Facebook has identified a core of 111 accounts sharing a large amount of the anti-vaccine and vaccine skeptical material on its platform, according to an internal report obtained by The Washington Post.
The accounts in question were not named. According to the Post, Facebook identified them by carving up its US users into different categories and assessing how receptive they were to content skeptical of vaccines.
The 111 accounts were those responsible for most of the content consumed by the ten categories most receptive to such content overall, which the Post said accounts for more than 50% of vaccine-skeptic content on the platform.
Facebook bans posts about vaccines containing information that is provably false, but a large gray area exists of posts which undermine vaccines without saying anything demonstrably untrue.
There was significant overlap, according to the report, between those pushing anti-vaccination content and support for the QAnon conspiracy movement.
A report by activist group Avaaz last August found that health misinformation on the platform had been viewed more than 3.8 billion times in the past year, peaking as the pandemic hit.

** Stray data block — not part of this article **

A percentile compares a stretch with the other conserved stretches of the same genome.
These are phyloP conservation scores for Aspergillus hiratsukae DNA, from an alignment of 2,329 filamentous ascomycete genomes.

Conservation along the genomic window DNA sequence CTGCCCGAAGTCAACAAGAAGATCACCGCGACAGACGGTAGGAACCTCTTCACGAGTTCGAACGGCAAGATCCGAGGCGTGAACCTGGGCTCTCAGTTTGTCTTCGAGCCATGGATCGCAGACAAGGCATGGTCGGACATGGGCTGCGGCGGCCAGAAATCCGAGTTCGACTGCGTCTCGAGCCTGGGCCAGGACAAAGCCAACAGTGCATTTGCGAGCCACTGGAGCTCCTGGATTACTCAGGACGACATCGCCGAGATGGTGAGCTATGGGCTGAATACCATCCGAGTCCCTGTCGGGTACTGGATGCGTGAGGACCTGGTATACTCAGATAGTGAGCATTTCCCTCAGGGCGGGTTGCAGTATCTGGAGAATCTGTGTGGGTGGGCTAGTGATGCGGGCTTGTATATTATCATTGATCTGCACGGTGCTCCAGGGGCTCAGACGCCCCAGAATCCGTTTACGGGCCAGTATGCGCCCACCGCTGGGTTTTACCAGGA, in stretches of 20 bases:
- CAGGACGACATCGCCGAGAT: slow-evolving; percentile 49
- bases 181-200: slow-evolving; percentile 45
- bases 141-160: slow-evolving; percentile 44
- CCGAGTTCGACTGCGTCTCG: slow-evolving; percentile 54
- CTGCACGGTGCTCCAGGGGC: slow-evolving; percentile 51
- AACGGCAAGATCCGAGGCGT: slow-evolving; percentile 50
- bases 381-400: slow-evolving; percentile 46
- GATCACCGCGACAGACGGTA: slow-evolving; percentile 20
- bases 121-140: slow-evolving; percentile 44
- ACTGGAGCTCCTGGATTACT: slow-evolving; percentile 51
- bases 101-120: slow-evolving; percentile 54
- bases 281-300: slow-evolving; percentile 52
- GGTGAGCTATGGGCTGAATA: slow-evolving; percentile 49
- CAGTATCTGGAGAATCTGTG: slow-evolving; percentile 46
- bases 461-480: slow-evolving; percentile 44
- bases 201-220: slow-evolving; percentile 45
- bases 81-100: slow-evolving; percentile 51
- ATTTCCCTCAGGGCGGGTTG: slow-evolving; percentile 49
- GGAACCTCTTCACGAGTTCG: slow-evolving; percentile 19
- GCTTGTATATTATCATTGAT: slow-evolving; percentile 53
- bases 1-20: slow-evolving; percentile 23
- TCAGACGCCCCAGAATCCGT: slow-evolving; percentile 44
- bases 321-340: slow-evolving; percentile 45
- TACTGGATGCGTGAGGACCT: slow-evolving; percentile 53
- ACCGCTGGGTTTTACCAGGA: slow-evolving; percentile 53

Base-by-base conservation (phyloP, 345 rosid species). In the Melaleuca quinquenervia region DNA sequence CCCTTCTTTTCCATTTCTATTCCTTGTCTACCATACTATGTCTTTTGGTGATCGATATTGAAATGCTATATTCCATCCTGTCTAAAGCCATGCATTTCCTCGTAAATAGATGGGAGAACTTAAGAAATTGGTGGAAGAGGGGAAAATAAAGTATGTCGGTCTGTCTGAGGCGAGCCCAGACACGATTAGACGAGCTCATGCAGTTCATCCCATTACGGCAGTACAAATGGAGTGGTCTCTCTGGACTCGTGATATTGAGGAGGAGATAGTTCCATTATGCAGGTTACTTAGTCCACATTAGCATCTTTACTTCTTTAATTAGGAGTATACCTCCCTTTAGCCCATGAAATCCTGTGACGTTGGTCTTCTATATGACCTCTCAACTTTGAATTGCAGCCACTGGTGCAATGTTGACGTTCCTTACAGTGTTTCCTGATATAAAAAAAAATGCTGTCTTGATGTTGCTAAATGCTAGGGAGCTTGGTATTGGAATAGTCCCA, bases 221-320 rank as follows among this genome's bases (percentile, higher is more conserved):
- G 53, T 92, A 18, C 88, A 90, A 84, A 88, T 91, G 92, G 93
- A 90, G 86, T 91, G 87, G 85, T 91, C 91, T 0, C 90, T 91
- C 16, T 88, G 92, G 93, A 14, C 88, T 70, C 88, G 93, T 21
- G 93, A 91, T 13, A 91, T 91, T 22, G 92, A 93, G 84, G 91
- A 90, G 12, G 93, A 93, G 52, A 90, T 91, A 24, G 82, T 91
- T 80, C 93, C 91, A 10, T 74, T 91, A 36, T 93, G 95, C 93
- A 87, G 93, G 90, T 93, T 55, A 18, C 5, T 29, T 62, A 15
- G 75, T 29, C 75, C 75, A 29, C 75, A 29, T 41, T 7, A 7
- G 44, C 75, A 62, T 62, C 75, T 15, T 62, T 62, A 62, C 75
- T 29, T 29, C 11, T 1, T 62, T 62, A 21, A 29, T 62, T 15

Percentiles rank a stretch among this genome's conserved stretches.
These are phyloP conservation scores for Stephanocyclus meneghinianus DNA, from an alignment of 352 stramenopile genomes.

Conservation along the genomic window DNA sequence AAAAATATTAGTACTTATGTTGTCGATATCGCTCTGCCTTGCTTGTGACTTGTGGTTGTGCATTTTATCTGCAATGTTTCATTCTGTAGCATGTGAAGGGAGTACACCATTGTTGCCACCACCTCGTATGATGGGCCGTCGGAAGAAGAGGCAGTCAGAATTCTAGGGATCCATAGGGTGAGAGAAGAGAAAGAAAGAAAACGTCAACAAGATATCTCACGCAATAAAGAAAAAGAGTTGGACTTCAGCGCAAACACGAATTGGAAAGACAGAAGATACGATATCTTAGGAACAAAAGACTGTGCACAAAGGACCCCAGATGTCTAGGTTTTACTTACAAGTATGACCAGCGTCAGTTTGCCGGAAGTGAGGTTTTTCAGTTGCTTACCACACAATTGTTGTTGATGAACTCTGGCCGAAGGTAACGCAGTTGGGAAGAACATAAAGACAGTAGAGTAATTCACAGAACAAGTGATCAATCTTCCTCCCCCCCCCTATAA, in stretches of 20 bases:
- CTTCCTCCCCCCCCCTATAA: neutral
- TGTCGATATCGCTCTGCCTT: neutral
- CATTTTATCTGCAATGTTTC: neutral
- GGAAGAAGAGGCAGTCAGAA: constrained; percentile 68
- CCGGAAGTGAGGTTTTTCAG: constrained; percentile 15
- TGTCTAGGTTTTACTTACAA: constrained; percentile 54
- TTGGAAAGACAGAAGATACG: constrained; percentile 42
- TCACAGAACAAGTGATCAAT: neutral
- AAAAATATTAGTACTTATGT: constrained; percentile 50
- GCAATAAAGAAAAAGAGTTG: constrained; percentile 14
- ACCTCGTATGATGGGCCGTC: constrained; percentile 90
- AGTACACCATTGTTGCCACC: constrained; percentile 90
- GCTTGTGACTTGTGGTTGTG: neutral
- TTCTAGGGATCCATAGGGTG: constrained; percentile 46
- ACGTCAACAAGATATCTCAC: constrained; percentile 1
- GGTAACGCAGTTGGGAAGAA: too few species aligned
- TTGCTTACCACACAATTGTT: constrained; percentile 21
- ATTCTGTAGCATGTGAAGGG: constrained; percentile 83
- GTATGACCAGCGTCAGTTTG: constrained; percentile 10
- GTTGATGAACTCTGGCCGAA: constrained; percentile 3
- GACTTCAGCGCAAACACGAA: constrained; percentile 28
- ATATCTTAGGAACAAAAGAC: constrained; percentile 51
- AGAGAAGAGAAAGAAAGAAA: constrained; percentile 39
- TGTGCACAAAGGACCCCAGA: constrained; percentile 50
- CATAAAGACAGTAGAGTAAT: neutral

Facebook on Monday announced new measures to help people access information about how to get vaccinated.
Anti-vaccine content is spreading more quickly on Instagram Insider reported in December 2020. The sites operate separate enforcement policies.
Instagram removed the account of prominent anti-vaccination activist Robert F Kennedy Jr in February, though his Facebook account remains active.
Experts told Insider at the time that the site’s December policy change did not go far enough, and called on the site to expel prominent anti-vaccination activists.
The report shared with the Post did not identify the 111 accounts sharing most vaccine misinformation. Last year, the UK’s Center for Countering Digital Hate in a report identified the most influential groups and individuals behind the movement.
A spokesperson for Facebook told the Post that it could use the data to change its policies around vaccine content, though no decisions had been made.